The stock market, as represented by the S&P 500, became a sort of money minting machine over the last decade. Quarter after quarter, year after year, investors opened their brokerage statements to the delight of an inflating portfolio. Investing was fun – and easy.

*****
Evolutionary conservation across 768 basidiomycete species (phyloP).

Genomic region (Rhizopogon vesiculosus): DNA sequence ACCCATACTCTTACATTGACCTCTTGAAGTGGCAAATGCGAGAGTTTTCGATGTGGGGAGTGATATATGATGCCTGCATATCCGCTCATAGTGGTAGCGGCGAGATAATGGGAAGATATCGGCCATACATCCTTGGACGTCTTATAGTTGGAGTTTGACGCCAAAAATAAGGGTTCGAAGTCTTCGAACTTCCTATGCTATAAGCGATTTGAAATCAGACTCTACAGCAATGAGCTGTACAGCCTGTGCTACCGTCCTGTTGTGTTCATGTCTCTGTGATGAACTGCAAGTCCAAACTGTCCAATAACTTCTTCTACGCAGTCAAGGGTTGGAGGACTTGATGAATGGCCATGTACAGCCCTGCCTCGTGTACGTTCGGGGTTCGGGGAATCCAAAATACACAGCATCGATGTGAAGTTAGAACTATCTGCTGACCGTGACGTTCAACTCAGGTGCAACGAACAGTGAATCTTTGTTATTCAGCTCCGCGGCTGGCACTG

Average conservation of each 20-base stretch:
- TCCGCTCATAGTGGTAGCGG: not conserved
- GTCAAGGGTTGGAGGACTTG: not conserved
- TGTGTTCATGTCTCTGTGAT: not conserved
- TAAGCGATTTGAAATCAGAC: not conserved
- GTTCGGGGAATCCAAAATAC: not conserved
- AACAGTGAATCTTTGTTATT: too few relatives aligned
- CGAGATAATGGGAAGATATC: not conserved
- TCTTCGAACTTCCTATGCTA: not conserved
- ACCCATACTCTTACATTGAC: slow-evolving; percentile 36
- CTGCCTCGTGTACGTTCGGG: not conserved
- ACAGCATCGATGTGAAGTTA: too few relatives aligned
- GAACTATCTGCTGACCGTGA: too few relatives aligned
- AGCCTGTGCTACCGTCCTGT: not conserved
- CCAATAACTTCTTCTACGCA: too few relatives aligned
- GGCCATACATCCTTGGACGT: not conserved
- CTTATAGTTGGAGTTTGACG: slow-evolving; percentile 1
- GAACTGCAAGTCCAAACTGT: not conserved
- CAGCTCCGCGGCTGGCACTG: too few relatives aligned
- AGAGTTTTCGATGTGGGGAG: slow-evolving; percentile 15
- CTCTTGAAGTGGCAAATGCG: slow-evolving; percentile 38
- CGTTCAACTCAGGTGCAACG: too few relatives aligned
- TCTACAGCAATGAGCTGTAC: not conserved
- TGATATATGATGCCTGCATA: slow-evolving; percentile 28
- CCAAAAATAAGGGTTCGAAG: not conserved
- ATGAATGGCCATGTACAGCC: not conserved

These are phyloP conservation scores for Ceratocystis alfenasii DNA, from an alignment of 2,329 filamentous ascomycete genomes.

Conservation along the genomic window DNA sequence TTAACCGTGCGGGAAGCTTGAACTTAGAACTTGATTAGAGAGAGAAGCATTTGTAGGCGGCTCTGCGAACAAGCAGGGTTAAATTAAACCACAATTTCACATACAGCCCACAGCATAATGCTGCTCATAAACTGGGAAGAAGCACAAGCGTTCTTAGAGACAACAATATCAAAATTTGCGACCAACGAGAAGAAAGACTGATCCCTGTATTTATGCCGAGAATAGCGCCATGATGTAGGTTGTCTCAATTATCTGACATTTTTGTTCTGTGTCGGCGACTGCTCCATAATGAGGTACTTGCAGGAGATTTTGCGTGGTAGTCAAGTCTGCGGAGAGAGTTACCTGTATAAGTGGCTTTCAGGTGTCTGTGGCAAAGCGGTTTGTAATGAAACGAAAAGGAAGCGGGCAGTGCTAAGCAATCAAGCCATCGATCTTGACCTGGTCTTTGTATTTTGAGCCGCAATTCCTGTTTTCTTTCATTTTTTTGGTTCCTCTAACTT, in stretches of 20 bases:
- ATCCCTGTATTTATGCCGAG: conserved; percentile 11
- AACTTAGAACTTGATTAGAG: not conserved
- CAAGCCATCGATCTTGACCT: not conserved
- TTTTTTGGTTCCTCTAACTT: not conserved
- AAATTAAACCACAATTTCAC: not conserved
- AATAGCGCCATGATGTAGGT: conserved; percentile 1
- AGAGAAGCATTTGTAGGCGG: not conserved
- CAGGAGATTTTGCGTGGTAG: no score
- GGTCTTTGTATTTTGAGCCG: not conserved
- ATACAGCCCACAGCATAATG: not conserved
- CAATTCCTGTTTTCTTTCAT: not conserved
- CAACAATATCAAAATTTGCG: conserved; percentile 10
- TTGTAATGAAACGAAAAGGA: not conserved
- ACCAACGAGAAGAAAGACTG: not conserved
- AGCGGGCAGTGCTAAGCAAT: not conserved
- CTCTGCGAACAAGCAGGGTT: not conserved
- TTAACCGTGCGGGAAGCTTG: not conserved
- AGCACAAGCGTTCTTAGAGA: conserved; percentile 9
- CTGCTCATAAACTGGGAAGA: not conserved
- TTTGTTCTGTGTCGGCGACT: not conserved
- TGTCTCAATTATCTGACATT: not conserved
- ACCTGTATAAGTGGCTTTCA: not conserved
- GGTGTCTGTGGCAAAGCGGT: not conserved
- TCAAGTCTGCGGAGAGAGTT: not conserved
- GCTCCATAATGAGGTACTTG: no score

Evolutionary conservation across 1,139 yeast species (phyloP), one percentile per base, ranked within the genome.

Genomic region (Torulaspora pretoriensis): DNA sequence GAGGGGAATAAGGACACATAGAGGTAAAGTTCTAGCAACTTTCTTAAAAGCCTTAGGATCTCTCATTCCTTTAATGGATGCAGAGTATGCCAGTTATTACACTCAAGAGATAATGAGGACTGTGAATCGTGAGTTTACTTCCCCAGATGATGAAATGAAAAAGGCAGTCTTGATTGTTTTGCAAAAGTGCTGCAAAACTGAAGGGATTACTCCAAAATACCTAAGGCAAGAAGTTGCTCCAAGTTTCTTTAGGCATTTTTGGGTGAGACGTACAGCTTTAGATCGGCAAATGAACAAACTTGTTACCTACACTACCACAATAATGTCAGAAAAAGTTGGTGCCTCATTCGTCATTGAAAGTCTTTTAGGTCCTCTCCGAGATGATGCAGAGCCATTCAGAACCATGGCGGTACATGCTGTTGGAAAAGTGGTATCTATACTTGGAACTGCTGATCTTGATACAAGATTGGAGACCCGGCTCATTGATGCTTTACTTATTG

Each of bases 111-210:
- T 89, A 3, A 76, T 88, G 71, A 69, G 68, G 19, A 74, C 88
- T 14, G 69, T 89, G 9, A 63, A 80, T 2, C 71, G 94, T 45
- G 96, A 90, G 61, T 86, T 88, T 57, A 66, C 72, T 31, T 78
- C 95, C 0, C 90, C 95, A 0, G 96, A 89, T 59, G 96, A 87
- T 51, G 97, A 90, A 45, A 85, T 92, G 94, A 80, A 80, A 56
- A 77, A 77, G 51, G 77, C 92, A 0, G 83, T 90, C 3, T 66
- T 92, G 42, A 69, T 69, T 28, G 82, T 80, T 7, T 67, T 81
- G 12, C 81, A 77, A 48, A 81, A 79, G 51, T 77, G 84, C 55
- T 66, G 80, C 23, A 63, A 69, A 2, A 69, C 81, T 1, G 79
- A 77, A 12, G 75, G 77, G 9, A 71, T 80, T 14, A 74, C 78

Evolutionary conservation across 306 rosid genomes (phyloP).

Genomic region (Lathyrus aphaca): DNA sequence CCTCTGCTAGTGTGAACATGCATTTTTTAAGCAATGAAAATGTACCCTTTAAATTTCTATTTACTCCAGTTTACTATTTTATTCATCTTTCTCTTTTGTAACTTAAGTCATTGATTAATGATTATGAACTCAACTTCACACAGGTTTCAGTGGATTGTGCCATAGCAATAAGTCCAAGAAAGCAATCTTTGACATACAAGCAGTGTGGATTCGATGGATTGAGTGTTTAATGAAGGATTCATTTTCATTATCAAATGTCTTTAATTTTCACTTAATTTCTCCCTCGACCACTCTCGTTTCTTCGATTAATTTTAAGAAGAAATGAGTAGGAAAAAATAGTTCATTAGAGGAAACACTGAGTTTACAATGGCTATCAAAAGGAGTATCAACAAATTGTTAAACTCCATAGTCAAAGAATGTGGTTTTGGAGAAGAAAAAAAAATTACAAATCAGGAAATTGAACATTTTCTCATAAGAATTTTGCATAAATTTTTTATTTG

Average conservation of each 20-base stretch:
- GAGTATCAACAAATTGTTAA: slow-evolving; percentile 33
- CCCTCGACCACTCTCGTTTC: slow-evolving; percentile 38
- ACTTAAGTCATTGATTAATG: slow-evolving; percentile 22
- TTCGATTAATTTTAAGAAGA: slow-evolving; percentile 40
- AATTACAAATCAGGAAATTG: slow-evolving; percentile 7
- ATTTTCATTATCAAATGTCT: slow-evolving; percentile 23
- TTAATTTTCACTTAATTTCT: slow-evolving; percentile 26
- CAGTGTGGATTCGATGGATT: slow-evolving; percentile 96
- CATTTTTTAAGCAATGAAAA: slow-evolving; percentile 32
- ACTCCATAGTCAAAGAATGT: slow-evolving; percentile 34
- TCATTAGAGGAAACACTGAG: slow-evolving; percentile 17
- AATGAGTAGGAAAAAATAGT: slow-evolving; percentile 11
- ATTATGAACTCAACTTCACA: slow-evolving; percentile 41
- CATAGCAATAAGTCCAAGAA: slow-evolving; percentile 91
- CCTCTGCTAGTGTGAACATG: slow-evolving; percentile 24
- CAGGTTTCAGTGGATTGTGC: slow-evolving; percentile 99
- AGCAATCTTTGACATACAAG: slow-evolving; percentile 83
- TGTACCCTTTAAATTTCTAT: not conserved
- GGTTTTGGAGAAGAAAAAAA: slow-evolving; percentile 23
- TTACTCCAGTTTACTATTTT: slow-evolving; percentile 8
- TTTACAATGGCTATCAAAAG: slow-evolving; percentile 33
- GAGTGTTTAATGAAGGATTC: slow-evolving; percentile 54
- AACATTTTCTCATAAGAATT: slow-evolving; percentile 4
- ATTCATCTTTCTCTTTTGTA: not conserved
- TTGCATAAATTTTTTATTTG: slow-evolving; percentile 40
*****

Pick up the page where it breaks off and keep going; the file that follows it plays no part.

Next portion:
Without much interruption, investors got more out of the market than they put in. They also got more out of the market than the underlying economy warranted. The stock market delivered an illusion of prosperity that many investors mistook for the real thing.